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View Full Version : A Very Long Lasting Gamma Ray Burst



Fraser
2007-Mar-14, 09:59 PM
Gamma ray bursts are some of the most energetic events in the Universe. Even more amazing is just how quickly it all unfolds. One moment, everything's quiet. ...

Read the full blog entry (http://www.universetoday.com/2007/03/14/a-very-long-lasting-gamma-ray-burst/)

Jerry
2007-Mar-15, 03:31 PM
Simply Amazing

Nerthus
2007-Mar-15, 10:31 PM
The NASA release mentions its close distance as a factor, but it doesn't mention what that distance is. Does anyone know?

Terry Gush
2007-Mar-15, 11:06 PM
How about a show on Magnetars? Their physical properties, composition, how they form?, why they are so rare? and their population densities through out the universe, where and how are they located?, the range of flare-ups they have and how these are detected.
What are they current theories and projects underway in this area? What powers them? Can we learn anything from them that might be applied back on Earth at some future point?, in the lab or in inductry such as electrical power generation.
I too have been fascinated these celestial oddities. Surely they rate a mention at least in some portion of a pod cast.

Thank you AstronomyCast
Best regards and clear skies,
Terry,
Auckland New Zealand

trinitree88
2007-Mar-16, 12:25 PM
Years ago ,(60's), a TV ad for plumbing obstructions might give some insight here. They used a piece of clear pipe modeling your kitchen sink's trap. It was highly blocked up with some "gunk". The gadget they were selling hitched up to your water tap, was inserted into the the drain and had a bladder attached to the water tube. At first it would swell to the dimensions of the tube, just below the sink when the water was turned on. Then, having sealed itself hermetically, it would reach a limiting pressure, at which point a valve opened, and it would begin to squirt water down into the s-trap, slowly blowing out the obstruction with a chatter of pulses.:dance:
Now, since neutron stars have sizes that are orders of magnitude above the mean free path of neutrinos in degenerate matter (~ 3 cm..David W. Arnett, U Illinois, Champaign-Urbana, Physics Coll. MIT, following SN1987a)....I'm picturing a pulsar doing the same thing, filling up on neutrino energy, to a limiting pressure (the crust strength), and then ejecting GRB's and light elements, H, He, and multi-He-4's...such as Be-8, C-12 seen in superheavy nuclei decays. This would partially fit the long burst scenario, mimicing the "pulsar with a tail" seen, and would be slightly polar asymmetric.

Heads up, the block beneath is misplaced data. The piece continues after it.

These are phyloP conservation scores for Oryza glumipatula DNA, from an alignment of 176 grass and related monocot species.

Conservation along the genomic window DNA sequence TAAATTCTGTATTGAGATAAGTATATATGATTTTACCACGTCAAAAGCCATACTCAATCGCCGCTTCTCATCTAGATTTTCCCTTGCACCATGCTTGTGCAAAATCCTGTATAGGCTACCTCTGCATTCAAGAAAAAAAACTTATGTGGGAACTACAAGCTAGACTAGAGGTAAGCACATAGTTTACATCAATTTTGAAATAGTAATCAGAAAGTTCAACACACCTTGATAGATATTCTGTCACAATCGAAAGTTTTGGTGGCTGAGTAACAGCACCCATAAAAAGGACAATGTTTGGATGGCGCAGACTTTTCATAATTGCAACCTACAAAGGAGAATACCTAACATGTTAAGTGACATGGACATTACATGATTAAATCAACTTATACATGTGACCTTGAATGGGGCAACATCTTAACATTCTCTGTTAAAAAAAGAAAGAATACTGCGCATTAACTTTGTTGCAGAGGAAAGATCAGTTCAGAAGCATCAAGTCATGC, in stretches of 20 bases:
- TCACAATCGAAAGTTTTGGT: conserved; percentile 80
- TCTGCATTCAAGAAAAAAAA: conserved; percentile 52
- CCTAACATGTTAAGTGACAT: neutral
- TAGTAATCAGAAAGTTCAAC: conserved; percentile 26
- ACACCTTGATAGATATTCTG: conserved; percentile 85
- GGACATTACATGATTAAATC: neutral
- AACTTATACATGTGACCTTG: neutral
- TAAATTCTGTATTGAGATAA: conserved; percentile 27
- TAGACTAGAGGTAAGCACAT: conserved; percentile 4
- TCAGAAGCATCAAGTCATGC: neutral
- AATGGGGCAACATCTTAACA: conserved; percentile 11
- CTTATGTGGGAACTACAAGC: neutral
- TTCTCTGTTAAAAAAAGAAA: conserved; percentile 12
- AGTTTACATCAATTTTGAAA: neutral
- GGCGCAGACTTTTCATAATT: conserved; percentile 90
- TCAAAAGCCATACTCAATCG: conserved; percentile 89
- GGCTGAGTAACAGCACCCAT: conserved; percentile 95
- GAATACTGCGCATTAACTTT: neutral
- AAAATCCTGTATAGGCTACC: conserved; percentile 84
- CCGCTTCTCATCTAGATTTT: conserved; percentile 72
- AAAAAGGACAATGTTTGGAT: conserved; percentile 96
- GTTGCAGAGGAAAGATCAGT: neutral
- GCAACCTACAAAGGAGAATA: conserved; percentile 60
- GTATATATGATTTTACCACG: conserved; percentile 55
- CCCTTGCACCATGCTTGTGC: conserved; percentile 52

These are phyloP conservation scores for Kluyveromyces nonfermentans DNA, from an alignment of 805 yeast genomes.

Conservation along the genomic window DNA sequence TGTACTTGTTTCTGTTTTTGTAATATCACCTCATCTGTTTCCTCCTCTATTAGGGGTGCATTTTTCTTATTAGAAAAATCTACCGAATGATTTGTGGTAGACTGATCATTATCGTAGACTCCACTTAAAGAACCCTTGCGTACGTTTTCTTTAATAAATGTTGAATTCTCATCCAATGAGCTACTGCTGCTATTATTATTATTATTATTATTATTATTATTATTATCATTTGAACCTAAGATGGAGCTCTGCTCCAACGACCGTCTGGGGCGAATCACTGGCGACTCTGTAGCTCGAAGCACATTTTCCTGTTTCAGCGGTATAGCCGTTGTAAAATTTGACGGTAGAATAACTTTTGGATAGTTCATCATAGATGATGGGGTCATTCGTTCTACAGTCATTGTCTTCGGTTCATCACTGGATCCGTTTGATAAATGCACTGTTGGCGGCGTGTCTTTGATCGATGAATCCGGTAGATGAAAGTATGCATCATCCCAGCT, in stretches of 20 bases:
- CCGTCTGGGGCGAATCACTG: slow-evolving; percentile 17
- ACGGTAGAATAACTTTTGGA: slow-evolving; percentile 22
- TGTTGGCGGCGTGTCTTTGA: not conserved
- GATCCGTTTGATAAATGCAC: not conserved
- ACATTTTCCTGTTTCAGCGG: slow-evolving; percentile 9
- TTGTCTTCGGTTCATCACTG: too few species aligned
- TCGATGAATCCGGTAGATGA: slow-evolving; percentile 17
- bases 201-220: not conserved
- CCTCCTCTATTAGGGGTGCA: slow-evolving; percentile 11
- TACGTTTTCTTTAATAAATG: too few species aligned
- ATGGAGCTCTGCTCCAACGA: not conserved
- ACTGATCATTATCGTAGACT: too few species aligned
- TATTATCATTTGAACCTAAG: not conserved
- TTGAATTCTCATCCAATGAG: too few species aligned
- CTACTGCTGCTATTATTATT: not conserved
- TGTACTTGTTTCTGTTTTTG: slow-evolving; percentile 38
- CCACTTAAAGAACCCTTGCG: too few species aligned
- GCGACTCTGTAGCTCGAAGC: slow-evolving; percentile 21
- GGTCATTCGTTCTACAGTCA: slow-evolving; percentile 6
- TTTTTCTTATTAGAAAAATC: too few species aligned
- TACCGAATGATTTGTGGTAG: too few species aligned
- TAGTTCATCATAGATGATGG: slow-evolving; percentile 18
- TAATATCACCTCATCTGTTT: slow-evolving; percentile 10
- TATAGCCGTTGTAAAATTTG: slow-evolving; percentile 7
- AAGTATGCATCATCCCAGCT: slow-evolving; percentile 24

There is of course a ready supply of rotational kinetic energy to power the emissions too. For this to be part of the phenomena, rotational losses ought not to match total bolometric emissions. Would that we should have a visiting pulsar pass near enough to send a mission to without perturbing our quaint little planet too much.:think: :shifty: pete.

satori
2007-Mar-16, 02:29 PM
to account for the high luminosity, there should be a very high degree of bipolarity involved with those objects not just some degree

trinitree88
2007-Mar-16, 03:47 PM
to account for the high luminosity, there should be a very high degree of bipolarity involved with those objects not just some degree

Satori. Agreed. Then the energetics follows known conservation laws and processes.Pete.

satori
2007-Mar-16, 04:13 PM
i understand next to nothing of the thing, Peter
your little gem of a fact, that neutrinos should infact be so strongly enclosed in degenerate matter was indeed all new to me (take that as a mesure of my innocence)........
now much of what i heard about SN explosions shines in a new light.....

so thanks

Nick4
2007-Jun-07, 04:53 AM
It looks like a slinky

trinitree88
2009-Jan-07, 07:00 PM
i understand next to nothing of the thing, Peter
your little gem of a fact, that neutrinos should infact be so strongly enclosed in degenerate matter was indeed all new to me (take that as a mesure of my innocence)........
now much of what i heard about SN explosions shines in a new light.....

so thanks

satori. You're belatedly welcome...my humbles. pete